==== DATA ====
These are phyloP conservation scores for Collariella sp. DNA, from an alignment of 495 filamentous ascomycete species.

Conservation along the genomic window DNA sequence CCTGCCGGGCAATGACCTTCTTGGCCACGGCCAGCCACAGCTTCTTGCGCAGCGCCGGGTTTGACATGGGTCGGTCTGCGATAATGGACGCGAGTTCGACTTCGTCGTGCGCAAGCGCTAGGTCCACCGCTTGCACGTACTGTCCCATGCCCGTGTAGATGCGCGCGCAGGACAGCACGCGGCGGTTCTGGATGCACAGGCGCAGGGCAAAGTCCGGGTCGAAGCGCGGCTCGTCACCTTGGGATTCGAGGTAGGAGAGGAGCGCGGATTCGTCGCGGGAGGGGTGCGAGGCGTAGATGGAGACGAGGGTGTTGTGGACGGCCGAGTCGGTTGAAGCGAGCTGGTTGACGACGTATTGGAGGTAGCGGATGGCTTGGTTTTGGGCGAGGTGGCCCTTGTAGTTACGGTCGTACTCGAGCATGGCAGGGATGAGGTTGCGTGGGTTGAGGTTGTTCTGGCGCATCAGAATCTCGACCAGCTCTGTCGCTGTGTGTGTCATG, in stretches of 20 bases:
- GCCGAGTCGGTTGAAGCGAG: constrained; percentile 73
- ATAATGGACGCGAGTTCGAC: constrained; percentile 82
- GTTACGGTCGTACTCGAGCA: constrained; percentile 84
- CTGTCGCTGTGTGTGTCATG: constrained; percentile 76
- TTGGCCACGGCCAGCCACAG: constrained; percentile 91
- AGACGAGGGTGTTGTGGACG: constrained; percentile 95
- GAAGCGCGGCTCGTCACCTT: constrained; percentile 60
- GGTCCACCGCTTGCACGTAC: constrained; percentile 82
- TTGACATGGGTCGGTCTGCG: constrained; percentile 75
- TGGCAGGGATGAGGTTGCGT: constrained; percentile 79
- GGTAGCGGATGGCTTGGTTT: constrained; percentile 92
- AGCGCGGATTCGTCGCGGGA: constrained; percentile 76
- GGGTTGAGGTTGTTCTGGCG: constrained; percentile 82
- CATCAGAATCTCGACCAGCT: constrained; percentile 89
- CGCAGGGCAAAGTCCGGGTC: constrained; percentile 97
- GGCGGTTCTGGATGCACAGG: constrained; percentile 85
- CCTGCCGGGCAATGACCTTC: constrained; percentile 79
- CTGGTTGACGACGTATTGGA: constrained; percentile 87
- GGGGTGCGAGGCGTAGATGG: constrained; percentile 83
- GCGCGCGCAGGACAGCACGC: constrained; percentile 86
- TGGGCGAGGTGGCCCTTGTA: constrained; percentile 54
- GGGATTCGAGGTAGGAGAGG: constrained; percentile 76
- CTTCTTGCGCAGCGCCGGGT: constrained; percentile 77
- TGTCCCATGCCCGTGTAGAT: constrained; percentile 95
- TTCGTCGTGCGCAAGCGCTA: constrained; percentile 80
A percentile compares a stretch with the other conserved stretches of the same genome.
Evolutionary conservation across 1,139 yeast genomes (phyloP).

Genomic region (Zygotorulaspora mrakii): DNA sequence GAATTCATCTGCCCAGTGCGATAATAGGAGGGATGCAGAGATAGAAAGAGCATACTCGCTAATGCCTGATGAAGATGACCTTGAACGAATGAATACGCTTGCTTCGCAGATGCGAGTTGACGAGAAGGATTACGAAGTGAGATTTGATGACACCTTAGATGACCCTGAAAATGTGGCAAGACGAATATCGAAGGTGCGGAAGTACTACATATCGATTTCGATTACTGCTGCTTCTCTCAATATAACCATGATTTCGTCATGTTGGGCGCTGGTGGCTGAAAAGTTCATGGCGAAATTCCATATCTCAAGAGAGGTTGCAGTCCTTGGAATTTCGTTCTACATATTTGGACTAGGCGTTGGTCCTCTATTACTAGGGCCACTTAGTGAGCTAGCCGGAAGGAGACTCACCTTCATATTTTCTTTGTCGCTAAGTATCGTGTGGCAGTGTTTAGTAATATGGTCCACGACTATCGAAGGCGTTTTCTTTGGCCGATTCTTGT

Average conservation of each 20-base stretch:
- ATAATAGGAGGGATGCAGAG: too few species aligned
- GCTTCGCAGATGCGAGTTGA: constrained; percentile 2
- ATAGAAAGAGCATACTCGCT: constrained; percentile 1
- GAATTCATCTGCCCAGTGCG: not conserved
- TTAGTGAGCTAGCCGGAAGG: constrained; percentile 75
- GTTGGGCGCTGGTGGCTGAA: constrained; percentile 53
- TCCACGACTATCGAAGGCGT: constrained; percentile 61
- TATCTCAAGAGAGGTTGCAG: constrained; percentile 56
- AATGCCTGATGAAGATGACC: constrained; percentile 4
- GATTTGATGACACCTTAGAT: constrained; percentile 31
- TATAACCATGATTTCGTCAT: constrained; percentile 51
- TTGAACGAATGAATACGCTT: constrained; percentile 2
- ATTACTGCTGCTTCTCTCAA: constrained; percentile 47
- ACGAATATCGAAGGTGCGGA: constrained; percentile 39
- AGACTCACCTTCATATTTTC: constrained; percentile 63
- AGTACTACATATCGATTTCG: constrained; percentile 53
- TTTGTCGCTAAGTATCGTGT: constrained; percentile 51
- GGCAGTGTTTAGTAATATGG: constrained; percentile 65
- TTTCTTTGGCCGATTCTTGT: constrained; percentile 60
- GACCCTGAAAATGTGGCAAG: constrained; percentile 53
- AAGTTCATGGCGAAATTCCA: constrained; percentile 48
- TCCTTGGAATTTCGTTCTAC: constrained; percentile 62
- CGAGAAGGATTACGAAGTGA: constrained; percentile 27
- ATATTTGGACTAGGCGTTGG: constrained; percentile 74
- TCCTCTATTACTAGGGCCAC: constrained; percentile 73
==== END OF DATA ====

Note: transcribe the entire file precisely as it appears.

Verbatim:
These are phyloP conservation scores for Collariella sp. DNA, from an alignment of 495 filamentous ascomycete species.

Conservation along the genomic window DNA sequence CCTGCCGGGCAATGACCTTCTTGGCCACGGCCAGCCACAGCTTCTTGCGCAGCGCCGGGTTTGACATGGGTCGGTCTGCGATAATGGACGCGAGTTCGACTTCGTCGTGCGCAAGCGCTAGGTCCACCGCTTGCACGTACTGTCCCATGCCCGTGTAGATGCGCGCGCAGGACAGCACGCGGCGGTTCTGGATGCACAGGCGCAGGGCAAAGTCCGGGTCGAAGCGCGGCTCGTCACCTTGGGATTCGAGGTAGGAGAGGAGCGCGGATTCGTCGCGGGAGGGGTGCGAGGCGTAGATGGAGACGAGGGTGTTGTGGACGGCCGAGTCGGTTGAAGCGAGCTGGTTGACGACGTATTGGAGGTAGCGGATGGCTTGGTTTTGGGCGAGGTGGCCCTTGTAGTTACGGTCGTACTCGAGCATGGCAGGGATGAGGTTGCGTGGGTTGAGGTTGTTCTGGCGCATCAGAATCTCGACCAGCTCTGTCGCTGTGTGTGTCATG, in stretches of 20 bases:
- GCCGAGTCGGTTGAAGCGAG: constrained; percentile 73
- ATAATGGACGCGAGTTCGAC: constrained; percentile 82
- GTTACGGTCGTACTCGAGCA: constrained; percentile 84
- CTGTCGCTGTGTGTGTCATG: constrained; percentile 76
- TTGGCCACGGCCAGCCACAG: constrained; percentile 91
- AGACGAGGGTGTTGTGGACG: constrained; percentile 95
- GAAGCGCGGCTCGTCACCTT: constrained; percentile 60
- GGTCCACCGCTTGCACGTAC: constrained; percentile 82
- TTGACATGGGTCGGTCTGCG: constrained; percentile 75
- TGGCAGGGATGAGGTTGCGT: constrained; percentile 79
- GGTAGCGGATGGCTTGGTTT: constrained; percentile 92
- AGCGCGGATTCGTCGCGGGA: constrained; percentile 76
- GGGTTGAGGTTGTTCTGGCG: constrained; percentile 82
- CATCAGAATCTCGACCAGCT: constrained; percentile 89
- CGCAGGGCAAAGTCCGGGTC: constrained; percentile 97
- GGCGGTTCTGGATGCACAGG: constrained; percentile 85
- CCTGCCGGGCAATGACCTTC: constrained; percentile 79
- CTGGTTGACGACGTATTGGA: constrained; percentile 87
- GGGGTGCGAGGCGTAGATGG: constrained; percentile 83
- GCGCGCGCAGGACAGCACGC: constrained; percentile 86
- TGGGCGAGGTGGCCCTTGTA: constrained; percentile 54
- GGGATTCGAGGTAGGAGAGG: constrained; percentile 76
- CTTCTTGCGCAGCGCCGGGT: constrained; percentile 77
- TGTCCCATGCCCGTGTAGAT: constrained; percentile 95
- TTCGTCGTGCGCAAGCGCTA: constrained; percentile 80
A percentile compares a stretch with the other conserved stretches of the same genome.
Evolutionary conservation across 1,139 yeast genomes (phyloP).

Genomic region (Zygotorulaspora mrakii): DNA sequence GAATTCATCTGCCCAGTGCGATAATAGGAGGGATGCAGAGATAGAAAGAGCATACTCGCTAATGCCTGATGAAGATGACCTTGAACGAATGAATACGCTTGCTTCGCAGATGCGAGTTGACGAGAAGGATTACGAAGTGAGATTTGATGACACCTTAGATGACCCTGAAAATGTGGCAAGACGAATATCGAAGGTGCGGAAGTACTACATATCGATTTCGATTACTGCTGCTTCTCTCAATATAACCATGATTTCGTCATGTTGGGCGCTGGTGGCTGAAAAGTTCATGGCGAAATTCCATATCTCAAGAGAGGTTGCAGTCCTTGGAATTTCGTTCTACATATTTGGACTAGGCGTTGGTCCTCTATTACTAGGGCCACTTAGTGAGCTAGCCGGAAGGAGACTCACCTTCATATTTTCTTTGTCGCTAAGTATCGTGTGGCAGTGTTTAGTAATATGGTCCACGACTATCGAAGGCGTTTTCTTTGGCCGATTCTTGT

Average conservation of each 20-base stretch:
- ATAATAGGAGGGATGCAGAG: too few species aligned
- GCTTCGCAGATGCGAGTTGA: constrained; percentile 2
- ATAGAAAGAGCATACTCGCT: constrained; percentile 1
- GAATTCATCTGCCCAGTGCG: not conserved
- TTAGTGAGCTAGCCGGAAGG: constrained; percentile 75
- GTTGGGCGCTGGTGGCTGAA: constrained; percentile 53
- TCCACGACTATCGAAGGCGT: constrained; percentile 61
- TATCTCAAGAGAGGTTGCAG: constrained; percentile 56
- AATGCCTGATGAAGATGACC: constrained; percentile 4
- GATTTGATGACACCTTAGAT: constrained; percentile 31
- TATAACCATGATTTCGTCAT: constrained; percentile 51
- TTGAACGAATGAATACGCTT: constrained; percentile 2
- ATTACTGCTGCTTCTCTCAA: constrained; percentile 47
- ACGAATATCGAAGGTGCGGA: constrained; percentile 39
- AGACTCACCTTCATATTTTC: constrained; percentile 63
- AGTACTACATATCGATTTCG: constrained; percentile 53
- TTTGTCGCTAAGTATCGTGT: constrained; percentile 51
- GGCAGTGTTTAGTAATATGG: constrained; percentile 65
- TTTCTTTGGCCGATTCTTGT: constrained; percentile 60
- GACCCTGAAAATGTGGCAAG: constrained; percentile 53
- AAGTTCATGGCGAAATTCCA: constrained; percentile 48
- TCCTTGGAATTTCGTTCTAC: constrained; percentile 62
- CGAGAAGGATTACGAAGTGA: constrained; percentile 27
- ATATTTGGACTAGGCGTTGG: constrained; percentile 74
- TCCTCTATTACTAGGGCCAC: constrained; percentile 73